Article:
For Sameeha Ahmad, the decision to put on the hijab came in psychology class at the University of Maryland. She hadn’t worn one for five years. Her mom did, as did her sister. But like many young Muslim women across the U.S., the very independence that drove her to cast off the traditional head covering has since drawn her to don one.
Since the election of President Donald Trump, the debate around Islamic dress has taken a new turn: The hijab has emerged as a symbol of resistance to Islamophobia amid policies from the Trump administration targeting Muslim immigrants.
Scores of non-Muslims have donned hijabs to express solidarity with Muslim women, too, though some criticized the move, arguing that the garment represents oppression of women.
Young Muslims like Sameeha disagree.
“I do believe hijab support feminism,” she said outside the Muslim prayer center at her school’s College Park campus. “The way you look at it from a religious perspective, it empowers you by strengthening your relationship with God. It’s a step you are taking to further yourself within your own religion.”
“No one forced me to dress this way,” she added.
Dalia Mogahed, director of research at the Institute for Social Policy and Understanding, a non-profit organization working to empower American Muslims, says while some countries do require a hijab, “the ‘hijab oppresses women’ narrative is not only racist, it is also sexist.” To assume a woman’s hijab was forced without asking her is to presume she views Western styles as ideal, Mogahed said.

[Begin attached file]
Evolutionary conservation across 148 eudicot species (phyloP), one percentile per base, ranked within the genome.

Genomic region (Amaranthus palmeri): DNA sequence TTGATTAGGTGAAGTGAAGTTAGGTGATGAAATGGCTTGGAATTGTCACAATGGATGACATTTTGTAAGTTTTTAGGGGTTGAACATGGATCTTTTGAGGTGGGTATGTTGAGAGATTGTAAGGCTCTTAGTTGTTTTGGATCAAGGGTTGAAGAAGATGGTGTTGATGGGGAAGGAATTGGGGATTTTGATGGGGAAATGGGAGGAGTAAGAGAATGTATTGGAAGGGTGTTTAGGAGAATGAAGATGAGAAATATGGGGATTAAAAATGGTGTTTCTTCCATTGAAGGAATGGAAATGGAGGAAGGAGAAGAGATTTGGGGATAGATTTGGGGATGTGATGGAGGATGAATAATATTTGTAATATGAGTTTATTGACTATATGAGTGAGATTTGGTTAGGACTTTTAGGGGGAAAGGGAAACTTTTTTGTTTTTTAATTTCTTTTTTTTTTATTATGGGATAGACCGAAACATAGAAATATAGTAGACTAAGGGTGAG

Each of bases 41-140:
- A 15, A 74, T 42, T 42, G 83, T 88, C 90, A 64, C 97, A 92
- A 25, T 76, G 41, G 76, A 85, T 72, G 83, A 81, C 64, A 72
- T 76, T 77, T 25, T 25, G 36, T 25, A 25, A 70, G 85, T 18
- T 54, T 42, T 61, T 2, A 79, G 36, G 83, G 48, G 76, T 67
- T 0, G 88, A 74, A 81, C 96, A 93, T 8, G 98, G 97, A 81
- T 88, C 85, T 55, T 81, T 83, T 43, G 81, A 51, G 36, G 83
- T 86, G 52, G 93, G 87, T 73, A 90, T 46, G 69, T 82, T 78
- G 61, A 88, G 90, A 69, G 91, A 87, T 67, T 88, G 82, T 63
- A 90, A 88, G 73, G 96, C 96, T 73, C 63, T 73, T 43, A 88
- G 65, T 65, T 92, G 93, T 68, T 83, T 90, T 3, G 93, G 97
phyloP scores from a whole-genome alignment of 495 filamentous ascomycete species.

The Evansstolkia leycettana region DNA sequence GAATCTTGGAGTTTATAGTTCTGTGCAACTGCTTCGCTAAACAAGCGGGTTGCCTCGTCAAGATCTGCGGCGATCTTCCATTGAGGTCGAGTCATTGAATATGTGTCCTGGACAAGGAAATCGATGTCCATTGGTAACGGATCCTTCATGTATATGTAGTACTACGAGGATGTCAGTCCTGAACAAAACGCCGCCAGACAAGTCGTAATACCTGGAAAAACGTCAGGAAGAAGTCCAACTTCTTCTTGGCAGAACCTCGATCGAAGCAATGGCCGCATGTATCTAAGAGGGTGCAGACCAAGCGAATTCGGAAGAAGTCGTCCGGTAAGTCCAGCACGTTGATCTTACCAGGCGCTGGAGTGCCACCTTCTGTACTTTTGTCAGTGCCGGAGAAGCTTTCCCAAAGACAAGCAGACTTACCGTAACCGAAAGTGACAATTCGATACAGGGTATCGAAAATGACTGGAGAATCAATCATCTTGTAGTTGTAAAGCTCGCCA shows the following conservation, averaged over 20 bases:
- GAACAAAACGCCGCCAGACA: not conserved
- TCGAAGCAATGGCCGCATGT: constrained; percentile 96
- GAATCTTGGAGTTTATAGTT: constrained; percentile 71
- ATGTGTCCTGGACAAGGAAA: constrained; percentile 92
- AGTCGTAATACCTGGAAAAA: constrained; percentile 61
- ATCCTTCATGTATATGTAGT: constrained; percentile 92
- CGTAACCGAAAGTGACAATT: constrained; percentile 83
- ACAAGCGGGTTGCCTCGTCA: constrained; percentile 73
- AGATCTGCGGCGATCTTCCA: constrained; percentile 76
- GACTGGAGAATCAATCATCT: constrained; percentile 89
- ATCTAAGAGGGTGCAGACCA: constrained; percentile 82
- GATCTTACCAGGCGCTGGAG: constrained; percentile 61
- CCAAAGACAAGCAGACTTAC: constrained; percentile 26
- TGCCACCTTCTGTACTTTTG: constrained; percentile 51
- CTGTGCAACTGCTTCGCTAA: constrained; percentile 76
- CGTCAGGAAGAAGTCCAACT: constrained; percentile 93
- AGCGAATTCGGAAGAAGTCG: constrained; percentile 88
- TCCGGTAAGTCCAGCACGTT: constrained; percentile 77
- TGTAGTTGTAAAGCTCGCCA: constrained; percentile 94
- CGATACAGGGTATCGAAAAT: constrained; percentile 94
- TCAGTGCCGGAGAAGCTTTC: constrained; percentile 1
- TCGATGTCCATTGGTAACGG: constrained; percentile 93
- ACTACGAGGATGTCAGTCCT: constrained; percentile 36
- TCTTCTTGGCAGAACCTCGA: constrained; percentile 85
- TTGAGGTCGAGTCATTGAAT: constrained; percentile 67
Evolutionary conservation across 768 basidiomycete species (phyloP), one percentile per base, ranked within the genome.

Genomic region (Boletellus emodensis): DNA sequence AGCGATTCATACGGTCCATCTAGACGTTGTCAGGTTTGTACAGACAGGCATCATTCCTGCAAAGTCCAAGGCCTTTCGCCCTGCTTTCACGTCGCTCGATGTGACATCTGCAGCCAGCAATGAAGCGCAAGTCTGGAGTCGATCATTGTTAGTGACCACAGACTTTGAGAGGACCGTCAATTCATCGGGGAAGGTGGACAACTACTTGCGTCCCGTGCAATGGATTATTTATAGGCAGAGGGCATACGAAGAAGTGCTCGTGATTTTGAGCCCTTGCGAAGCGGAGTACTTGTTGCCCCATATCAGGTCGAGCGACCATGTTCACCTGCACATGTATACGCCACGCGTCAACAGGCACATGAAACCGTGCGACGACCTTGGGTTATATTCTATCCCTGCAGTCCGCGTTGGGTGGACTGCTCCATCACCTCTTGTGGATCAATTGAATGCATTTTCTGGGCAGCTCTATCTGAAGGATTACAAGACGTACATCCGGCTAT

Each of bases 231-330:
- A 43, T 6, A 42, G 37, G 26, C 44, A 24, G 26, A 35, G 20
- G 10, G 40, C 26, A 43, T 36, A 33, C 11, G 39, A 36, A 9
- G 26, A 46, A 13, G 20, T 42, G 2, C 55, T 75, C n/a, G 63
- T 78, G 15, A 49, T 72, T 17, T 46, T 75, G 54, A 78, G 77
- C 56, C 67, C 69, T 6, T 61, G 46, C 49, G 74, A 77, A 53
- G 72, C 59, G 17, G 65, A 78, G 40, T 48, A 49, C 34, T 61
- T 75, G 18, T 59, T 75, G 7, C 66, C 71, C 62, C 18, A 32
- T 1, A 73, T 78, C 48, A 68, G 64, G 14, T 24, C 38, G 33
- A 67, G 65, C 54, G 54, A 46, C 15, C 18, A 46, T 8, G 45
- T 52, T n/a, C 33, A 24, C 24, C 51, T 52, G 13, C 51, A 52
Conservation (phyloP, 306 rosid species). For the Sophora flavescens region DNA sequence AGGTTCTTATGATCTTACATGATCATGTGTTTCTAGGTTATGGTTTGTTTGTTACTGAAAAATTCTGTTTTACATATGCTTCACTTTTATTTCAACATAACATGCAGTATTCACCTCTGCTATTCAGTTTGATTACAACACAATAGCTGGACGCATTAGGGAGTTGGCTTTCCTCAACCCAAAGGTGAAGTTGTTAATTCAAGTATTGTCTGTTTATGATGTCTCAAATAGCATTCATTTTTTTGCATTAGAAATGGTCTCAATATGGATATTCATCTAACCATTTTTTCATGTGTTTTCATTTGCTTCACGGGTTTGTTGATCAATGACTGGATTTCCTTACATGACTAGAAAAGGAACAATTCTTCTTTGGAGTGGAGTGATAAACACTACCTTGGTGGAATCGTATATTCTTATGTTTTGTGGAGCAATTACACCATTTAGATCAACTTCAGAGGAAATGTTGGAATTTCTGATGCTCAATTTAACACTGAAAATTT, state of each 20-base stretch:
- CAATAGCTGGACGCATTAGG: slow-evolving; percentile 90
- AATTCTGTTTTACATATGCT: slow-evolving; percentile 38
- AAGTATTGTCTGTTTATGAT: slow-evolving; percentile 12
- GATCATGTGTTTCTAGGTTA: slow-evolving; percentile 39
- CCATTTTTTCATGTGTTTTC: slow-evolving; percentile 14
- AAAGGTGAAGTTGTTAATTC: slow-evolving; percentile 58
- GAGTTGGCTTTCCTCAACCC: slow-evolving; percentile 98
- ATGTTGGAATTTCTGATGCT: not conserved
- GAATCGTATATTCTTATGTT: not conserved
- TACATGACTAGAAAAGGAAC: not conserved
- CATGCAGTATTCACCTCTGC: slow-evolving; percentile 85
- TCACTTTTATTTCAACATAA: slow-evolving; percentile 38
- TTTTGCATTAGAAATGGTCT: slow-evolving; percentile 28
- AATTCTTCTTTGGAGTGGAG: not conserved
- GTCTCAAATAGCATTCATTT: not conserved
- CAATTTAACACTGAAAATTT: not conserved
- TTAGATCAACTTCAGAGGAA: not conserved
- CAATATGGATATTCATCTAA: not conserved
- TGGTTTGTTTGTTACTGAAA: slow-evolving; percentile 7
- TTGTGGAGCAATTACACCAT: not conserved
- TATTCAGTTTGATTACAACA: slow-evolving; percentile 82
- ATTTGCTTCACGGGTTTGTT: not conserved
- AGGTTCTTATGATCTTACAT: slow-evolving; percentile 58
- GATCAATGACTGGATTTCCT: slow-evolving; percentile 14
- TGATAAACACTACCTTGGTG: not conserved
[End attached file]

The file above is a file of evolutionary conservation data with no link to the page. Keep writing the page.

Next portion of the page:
Citing Gallup surveys of 90% of the global Muslim population, Mogahed said that “hijab is a choice by the vast majority of women who wear it, especially in the U.S. where there is great societal pressure to not wear it, rather than the reverse.”
“Oppression means the taking away of someone’s power, their agency. Yet a woman in a hijab is only covering her body and hair, not her voice or intellect,” said Mogahed, who wears a hijab. “And a man dressed in a full robe and head cover, like many do in the Middle East, is not said to be oppressed. To say that hijab oppresses women is to say that the source of a woman’s power, but not a man’s, is her body, not her mind.”
When Nike introduced the Pro Hijab earlier this month, Zahra Lari, the United Arab Emirates’ first international figure skater, shared an Instagram post of herself wearing one with the hashtag #girlpower. She and her fellow athletes are “confident women,” she told Vogue Arabia.
Anam Khatib, a neurology major at the University of Maryland, believes wearing a hijab is the most feminist statement that a woman can make in a society where consumerism and capitalism constantly tell women “what to wear and how to look like and what body we should have.”
In Islam, hijab is not “compulsion,” she said. “If it’s compulsion it’s not Islam. It’s completely my choice and no one has ever forced me.”
Fatima Khan, a 20-year-old studying social sciences, has worn a hijab for the last nine years and feels the practice has helped her focus beyond her appearance. She finds it empowering.
“By covering my body, I am able to limit how much someone can objectify me and instead have the power to only be judged for my intellect, abilities and personality rather than simply my appearance.”
All the students said that women being required to wear the hijab, as they are in Iran or Saudi Arabia, is as objectionable as efforts to forcibly ban the garment in other societies.
On the other hand, Sharifa Kalakola, a Muslim science journalist who is currently in the United States on a Fulbright Scholarship does not normally wear hijab despite considering herself a good Muslim. “I am comfortable with or without hijab. The only thing that I care about most is modesty in my general look and that I carry myself in public in a respectable manner.”
“Everyone deserves to choose their self identity,” she said. “If it is OK in the society for women to show their skin then it should also be OK for them to cover up.”